Art. 51(1) LPP mentions that the contracting authority shall publish a notice of the contract in the manner set forth in Art. 22 and 23 LPP and shall make known its needs and requirements in that notice. The same provision is repeated in paragraph 14 of the Recommendations. These two mentioned articles of LPP provide the legal order and requirements of the advertising of public purchases which exceed the EC directive value. Pursuant to the mentioned articles of the law the notices are published in (i) Official Journal of the EC (OJ), (ii) national Official Bulletin (lith. Valstybės žinios) and (iii) central public procurement information system (CPPIS). It has to be noted that from the 1st January 2012 the advertising will be arranged only through OJ and CPPIS.

According to the paragraph 15 of the Recommendations the contracting authority must specify the deadline for the submission of the application to take part at the dialog which may not be less than 37 days from the day of sending the notice from the PPO and 7 days in case of e-procurement.

To help the contracting authorities to prepare the notices in all cases of the EC value procurement, including the procedures of competitive dialog, the PPO has published the Recommendations on filling the typical forms of international public procurement notices.[16] This document refers to EC Regulation 1564/2005 and to the Directives 2004/17 and 2004/18. These recommendations comment on the step-by-step basis how to fill in each line of the typical form of the public procurement notice. It has to be mentioned that in practice PPO scrutinizes each draft of the notice that is submitted to it electronically. PPO must do the review of the draft within 3 business days from the receipt of the draft. In cases PPO has comments on any items of the notice it does not send the notice for publishing and returns it back to the supplier with the particular comments. These might include the remarks on selection, award criteria and other information that is being provided in the notice. The remarks of PPO regarding the public procurement notice (and the whole procurement as well) are of the obligatory nature (in cases of EC value procurement) and usually the contracting authority has nothing else to do but to agree on them. Otherwise the notice might not be advertised, what means that the procurement would not begin.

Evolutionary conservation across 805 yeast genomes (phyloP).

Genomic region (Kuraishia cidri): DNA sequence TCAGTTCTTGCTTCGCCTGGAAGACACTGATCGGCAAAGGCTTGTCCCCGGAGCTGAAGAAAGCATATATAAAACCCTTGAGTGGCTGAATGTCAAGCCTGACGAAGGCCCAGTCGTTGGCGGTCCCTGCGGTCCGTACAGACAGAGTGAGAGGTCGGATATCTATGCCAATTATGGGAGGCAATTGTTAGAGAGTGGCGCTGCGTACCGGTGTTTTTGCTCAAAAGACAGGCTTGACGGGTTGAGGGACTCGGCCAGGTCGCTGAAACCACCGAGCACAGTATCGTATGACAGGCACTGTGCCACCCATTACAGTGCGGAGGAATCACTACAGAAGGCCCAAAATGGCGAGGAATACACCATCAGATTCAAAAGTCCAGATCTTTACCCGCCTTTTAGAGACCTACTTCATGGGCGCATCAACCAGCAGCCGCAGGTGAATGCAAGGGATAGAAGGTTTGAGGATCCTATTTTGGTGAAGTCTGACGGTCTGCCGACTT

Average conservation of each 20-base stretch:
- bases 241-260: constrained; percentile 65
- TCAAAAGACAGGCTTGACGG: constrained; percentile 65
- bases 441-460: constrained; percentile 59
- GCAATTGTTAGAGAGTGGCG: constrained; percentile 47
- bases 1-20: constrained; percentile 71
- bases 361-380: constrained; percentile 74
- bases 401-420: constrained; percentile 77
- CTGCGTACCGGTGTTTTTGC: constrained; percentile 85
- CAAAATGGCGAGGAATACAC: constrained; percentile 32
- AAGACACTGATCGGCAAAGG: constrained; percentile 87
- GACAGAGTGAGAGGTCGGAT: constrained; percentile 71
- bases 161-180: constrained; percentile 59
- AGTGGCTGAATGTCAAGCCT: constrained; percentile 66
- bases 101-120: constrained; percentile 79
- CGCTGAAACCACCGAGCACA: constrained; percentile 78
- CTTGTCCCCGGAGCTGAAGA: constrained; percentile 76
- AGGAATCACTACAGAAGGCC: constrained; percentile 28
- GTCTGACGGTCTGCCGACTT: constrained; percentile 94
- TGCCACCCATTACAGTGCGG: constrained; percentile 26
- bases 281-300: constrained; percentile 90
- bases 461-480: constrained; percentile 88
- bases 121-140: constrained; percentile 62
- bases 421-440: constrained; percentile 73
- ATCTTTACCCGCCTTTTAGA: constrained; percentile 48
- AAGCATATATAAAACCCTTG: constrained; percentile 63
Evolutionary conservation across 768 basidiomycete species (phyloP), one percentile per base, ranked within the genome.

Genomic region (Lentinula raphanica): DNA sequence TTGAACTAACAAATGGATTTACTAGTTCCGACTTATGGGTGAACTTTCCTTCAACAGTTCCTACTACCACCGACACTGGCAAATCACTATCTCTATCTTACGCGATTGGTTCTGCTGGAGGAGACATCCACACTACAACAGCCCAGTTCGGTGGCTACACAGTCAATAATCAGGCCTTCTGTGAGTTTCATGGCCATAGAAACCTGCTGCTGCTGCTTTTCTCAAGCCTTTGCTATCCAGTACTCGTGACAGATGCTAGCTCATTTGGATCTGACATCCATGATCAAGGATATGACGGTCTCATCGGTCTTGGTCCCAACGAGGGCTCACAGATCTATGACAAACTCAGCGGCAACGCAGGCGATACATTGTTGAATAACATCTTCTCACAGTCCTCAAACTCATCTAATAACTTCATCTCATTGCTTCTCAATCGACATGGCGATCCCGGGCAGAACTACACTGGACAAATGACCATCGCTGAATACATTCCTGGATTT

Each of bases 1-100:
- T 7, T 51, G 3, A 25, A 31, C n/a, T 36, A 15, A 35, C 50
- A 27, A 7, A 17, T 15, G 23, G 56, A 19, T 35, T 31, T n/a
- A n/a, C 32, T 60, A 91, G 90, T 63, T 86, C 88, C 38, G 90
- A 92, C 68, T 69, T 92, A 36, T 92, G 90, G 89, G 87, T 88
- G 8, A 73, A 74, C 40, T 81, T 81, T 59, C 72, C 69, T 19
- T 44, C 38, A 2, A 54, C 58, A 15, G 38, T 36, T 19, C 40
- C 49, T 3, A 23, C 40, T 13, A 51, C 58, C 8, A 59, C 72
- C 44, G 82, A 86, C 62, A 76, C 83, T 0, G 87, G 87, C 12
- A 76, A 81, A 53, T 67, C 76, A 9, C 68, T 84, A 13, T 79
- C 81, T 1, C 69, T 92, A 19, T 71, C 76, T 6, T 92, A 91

5.5. The selection phase – choosing the candidates to participate in the dialog

Pursuant to Art. 51(2) LPP the contracting authority shall open, with the candidates selected in accordance with the relevant provisions of Art. 54 LPP, a dialog the aim of which shall be to identify and define the means best suited to satisfying the needs of the contracting authority. Thus the contracting authority is obliged to select those suppliers who meet the selection criteria (the minimum qualification requirements) and are able to submit an appropriate proposal, therefore it shall perform the procedure described in Art. 53 LPP.